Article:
Those in Congress earn a salary of $174,000. For the average American, this is a significant amount of money.
The amount of money that Congressional leaders make has been a point of disagreement for a long time, especially since they’re in charge of taking care of their own pay hikes through a series of votes.
Additionally, they get paid even when others are on furlough due to a government shutdown.
With everything else that’s going on in the government right now, the Democrats thought it would be a good idea to establish a bill that would create a congressional pay raise.
However, there has been a significant amount of backlash, especially from some members who are vulnerable to losing their seats in competitive districts.
As of Monday, the Democrats have decided to pull this bill from the already massive funding bill that will be pushed out for a vote.
This was to avoid crashing with the caucus.
Is a salary hike a must?
Some argue that a salary hike for lawmakers is a must. It’s been the first time in a decade.
Representative Katie Hill, for example, wants to talk about the raise in terms of preventing stagnant pay.
She doesn’t want a low salary to deter the average American from running for office, particularly if they live in a district where there is a high cost of living.
It’s easy to argue, however, that there’s no need for more than $174,000, regardless of what district a person lives in. The idea behind going into politics is to make a difference, not to get rich.
One strategist called it political suicide if Democrats were supporting a pay raise for themselves. This is particularly true with the freshman Democrats who are in swing districts.
Action Must Be Taken
There’s a spending package that will provide funding for various agencies. However, the section of the bill that focuses on funding for the House and the Senate, will require action.
If there is no action on the floor, a pay increase of around $4500 would go into place for everyone on Congress based on current law.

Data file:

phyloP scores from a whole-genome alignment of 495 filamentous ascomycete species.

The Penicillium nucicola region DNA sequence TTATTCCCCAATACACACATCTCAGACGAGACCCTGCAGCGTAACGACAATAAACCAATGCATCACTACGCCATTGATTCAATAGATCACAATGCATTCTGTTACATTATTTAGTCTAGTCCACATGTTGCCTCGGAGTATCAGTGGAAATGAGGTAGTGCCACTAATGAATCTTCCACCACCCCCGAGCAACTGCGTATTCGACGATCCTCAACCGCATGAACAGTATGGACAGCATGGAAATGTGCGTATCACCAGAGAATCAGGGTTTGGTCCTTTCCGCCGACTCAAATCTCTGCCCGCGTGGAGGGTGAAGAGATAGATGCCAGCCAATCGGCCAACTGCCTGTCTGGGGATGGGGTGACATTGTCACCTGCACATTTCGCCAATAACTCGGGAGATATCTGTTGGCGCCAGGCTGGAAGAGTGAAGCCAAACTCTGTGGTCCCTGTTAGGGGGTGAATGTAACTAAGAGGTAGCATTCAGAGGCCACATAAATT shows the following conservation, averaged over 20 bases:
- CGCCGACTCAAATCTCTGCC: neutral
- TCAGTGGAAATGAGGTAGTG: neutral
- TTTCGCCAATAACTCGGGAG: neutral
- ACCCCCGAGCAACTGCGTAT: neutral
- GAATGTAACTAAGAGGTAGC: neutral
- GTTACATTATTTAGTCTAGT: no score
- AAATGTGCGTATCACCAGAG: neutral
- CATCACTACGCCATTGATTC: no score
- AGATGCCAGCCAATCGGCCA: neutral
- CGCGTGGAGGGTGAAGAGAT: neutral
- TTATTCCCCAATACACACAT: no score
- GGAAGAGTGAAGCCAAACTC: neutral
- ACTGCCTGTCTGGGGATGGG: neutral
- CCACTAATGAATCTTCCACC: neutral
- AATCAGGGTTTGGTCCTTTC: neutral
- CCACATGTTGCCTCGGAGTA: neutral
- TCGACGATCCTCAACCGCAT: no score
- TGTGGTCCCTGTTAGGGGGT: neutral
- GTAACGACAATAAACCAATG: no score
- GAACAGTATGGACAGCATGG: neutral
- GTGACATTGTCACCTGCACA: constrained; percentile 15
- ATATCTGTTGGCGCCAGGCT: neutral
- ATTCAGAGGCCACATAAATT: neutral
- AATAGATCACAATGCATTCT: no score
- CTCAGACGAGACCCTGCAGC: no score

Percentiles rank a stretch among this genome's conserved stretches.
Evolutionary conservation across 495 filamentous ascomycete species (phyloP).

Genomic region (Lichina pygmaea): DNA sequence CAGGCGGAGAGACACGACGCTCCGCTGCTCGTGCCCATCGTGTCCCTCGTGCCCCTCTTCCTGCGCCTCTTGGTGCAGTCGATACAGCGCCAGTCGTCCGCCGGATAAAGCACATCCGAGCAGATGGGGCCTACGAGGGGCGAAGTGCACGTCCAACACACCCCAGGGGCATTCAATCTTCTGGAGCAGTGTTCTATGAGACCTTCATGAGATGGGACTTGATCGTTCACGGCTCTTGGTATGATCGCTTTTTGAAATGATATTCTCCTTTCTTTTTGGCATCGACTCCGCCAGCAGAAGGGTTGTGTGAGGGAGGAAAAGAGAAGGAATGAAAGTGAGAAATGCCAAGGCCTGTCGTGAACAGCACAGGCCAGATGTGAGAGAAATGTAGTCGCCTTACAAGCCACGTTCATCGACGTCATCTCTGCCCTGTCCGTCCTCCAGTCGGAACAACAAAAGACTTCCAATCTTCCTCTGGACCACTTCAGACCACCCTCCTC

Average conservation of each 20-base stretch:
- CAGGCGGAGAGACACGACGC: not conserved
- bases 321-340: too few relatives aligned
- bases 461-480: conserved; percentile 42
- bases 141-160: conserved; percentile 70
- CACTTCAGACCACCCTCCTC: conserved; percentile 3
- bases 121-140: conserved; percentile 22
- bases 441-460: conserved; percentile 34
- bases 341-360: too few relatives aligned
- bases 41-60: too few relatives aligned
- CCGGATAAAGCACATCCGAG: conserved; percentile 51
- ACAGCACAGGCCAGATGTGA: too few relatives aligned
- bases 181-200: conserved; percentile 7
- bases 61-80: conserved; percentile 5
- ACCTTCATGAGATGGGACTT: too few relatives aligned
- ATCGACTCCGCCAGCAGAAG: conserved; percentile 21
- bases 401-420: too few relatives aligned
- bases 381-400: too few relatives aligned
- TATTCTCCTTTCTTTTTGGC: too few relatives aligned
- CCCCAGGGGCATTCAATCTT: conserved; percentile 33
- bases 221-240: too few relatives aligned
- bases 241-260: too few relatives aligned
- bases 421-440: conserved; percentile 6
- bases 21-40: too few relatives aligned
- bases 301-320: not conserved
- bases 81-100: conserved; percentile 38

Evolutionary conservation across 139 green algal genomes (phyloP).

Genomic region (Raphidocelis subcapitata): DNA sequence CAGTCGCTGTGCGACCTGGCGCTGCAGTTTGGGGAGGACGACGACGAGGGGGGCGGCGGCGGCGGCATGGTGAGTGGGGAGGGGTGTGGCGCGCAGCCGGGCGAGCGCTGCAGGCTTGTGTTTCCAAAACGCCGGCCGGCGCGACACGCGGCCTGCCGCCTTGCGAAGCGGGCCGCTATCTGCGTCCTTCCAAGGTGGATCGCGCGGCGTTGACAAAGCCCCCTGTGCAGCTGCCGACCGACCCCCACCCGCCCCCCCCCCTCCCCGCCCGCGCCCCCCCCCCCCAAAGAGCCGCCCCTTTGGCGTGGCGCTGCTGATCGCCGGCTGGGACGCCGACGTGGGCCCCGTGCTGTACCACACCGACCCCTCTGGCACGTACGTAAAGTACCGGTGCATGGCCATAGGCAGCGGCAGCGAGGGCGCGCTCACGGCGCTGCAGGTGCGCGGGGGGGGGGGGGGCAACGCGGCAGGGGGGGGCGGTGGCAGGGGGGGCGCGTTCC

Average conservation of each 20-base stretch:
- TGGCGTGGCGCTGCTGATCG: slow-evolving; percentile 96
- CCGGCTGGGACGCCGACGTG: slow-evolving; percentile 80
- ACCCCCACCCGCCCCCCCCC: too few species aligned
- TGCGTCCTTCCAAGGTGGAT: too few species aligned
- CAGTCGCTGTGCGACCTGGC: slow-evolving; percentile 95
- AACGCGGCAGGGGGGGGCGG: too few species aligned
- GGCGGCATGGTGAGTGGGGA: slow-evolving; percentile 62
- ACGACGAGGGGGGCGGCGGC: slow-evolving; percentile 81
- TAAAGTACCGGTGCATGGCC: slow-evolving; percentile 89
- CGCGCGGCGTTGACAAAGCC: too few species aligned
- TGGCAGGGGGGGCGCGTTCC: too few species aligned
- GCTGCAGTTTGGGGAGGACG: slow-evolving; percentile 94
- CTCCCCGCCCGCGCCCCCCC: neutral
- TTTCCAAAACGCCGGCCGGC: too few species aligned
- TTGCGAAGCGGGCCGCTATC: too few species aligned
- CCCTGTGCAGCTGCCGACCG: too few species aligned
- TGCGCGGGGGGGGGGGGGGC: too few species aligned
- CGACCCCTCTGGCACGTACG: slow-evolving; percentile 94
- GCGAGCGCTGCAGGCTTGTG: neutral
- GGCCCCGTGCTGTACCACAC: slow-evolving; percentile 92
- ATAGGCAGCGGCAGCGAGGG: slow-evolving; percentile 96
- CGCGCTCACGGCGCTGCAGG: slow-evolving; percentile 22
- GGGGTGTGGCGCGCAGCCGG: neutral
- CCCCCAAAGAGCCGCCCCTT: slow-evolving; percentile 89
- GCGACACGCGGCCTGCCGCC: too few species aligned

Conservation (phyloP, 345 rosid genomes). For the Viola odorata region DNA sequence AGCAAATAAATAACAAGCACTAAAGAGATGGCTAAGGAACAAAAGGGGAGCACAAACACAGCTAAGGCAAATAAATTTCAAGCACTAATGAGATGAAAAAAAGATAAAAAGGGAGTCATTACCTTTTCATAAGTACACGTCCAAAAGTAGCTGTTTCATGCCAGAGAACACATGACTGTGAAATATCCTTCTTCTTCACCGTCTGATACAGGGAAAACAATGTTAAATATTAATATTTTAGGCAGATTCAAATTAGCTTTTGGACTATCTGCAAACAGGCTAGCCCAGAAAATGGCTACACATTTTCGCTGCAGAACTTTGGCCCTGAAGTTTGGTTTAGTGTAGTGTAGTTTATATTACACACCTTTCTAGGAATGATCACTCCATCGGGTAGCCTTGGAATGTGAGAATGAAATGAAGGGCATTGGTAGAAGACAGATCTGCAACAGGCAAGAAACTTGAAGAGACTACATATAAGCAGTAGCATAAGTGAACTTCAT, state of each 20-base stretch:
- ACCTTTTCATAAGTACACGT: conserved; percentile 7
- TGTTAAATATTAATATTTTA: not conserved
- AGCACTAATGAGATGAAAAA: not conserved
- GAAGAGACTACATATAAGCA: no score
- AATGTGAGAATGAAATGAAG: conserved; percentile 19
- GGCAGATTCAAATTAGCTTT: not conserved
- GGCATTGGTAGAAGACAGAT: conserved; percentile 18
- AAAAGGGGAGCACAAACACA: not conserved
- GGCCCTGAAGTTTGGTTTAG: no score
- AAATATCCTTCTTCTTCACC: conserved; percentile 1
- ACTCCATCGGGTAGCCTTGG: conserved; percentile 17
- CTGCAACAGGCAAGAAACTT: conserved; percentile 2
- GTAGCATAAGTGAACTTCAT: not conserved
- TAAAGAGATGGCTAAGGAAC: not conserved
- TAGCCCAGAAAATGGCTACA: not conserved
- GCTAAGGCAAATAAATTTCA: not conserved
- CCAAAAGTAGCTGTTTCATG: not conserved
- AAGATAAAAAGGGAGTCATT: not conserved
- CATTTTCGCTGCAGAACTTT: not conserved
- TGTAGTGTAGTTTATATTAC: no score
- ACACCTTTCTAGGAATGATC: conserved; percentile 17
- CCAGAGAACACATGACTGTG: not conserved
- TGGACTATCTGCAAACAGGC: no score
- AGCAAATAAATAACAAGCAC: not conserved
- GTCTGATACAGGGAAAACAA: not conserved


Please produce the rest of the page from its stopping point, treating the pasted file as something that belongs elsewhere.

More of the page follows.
A specific vote would need to be made by Democratic leaders to block the cost of living increase. This is something that members have done annually for the past 10 years.
GOP Speaks Out
The campaign arm of the House GOP, the National Republican Congressional Committee, actually used the possibility of a congressional pay hike as a jab to the House Democrats.
They called the Dems “socialist elitists” for even considering the cost of living raise inside of the upcoming spending package.
After a bit, the news release that denounced the Dems was pulled, choosing not to use this information against them.
Much of this was because some top Republicans had backed the measure in private discussions, identifying that if the Dems pushed it through, they would vote positively.
One top Republican, specifically, was Kevin McCarthy, the House Minority Leader.
Pay is On Hold
As of right now, it looks as though the component for a pay increase is off the table. With too much fragility in place for the Dems in an election year, they’re not going to take the chance of upsetting the American people.
Too many freshmen Democrats are in swing districts where they could easily lose their seat for voting one way or another.
Further, the House Dems, for the most part, are still focused on the possibility of impeachment.
With all of this going on, it would be unwise to push through such an expenditure with an already large spending package.
All that being said, leaders from both sides have talked about pay stagnancy being the reason why qualified congressional candidates aren’t stepping up to run for Congress.
According to Congressional Research Service, salaries have actually decreased by 15 percent since 2009 when inflation adjustments are factored in.
At some point, the leaders of both parties are going to have to accept a pay increase so that the salaries don’t become stagnant.
However, it may also be a good idea to focus on some of the reasons why the American public don’t want to see Congress making as much as they do – such as not showing up to DC for the different votes, taking money from different groups for their “reelection fund,” and countless other payoffs that happen behind the scenes.
$174,000 is a lot of money no matter what, and Dems were wise to take the pay increase off the table…for now.